Backed into a corner and fearful for the future, some unions might jump at this quick fix. It’s a big mistake.

Trump Launches War on Federal Unions

Source: Jim Campana, Labor Notes, July 26, 2018

Federal employees are at war with a presidential administration that’s bent on busting their unions. They rallied around the country July 25, their day in court as federal unions sue to halt three anti-union executive orders. …. AFGE, the Treasury Employees (NTEU), and other federal unions have filed suit in federal district court against the three executive orders that Trump signed on May 25, a Friday afternoon that will live in infamy.

Corporate Impunity – “Tough on Crime” Trump Is Weak on Corporate Crime and Wrongdoing

Source: Rick Claypool, Taylor Lincoln, Michael Tanglis and Alan Zibel, Public Citizen, July 2018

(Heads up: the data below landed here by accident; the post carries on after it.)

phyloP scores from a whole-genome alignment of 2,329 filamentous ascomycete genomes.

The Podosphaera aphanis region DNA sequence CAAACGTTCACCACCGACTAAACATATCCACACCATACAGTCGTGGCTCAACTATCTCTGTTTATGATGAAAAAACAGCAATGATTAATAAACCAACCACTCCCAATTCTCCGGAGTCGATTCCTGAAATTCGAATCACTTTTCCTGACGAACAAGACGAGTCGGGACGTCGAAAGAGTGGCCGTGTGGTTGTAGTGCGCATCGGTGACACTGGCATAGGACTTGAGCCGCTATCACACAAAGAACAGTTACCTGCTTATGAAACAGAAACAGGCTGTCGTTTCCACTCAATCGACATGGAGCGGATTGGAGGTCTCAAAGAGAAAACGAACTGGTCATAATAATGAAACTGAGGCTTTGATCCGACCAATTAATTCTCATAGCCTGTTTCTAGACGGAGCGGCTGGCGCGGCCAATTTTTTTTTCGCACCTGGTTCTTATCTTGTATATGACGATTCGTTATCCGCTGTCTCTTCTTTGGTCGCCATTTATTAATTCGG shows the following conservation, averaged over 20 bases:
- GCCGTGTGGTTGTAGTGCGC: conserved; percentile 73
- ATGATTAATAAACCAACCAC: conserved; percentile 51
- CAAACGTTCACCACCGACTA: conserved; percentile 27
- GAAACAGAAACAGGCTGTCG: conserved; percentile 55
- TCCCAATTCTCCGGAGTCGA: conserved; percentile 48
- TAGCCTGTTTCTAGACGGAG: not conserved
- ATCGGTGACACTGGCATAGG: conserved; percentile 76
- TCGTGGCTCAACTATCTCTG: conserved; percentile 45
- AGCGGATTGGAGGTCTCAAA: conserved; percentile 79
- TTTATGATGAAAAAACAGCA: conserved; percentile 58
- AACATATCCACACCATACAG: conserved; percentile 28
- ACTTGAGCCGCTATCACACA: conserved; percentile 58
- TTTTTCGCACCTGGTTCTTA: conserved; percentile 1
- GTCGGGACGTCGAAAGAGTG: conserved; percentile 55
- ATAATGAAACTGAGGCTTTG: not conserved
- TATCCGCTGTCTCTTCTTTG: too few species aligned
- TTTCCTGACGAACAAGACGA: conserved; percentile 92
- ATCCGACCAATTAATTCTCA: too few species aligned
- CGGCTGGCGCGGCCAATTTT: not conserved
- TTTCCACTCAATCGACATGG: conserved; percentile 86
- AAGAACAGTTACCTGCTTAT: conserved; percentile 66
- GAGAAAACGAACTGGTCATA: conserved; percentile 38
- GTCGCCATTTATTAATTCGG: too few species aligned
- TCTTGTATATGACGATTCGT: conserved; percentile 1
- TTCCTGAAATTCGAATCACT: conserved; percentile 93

From the press release:
During President Donald Trump’s first year in office, enforcement against corporate crime and wrongdoing declined dramatically, with total penalties for such violations plummeting from the final year of the Obama administration, according to a new report from Public Citizen.

In almost every federal agency under control of a Trump appointee – and most notably at the U.S. Department of Justice (DOJ), the nation’s lead law enforcement agency – enforcement against corporations dropped, often plunging to just a small fraction of what it had been.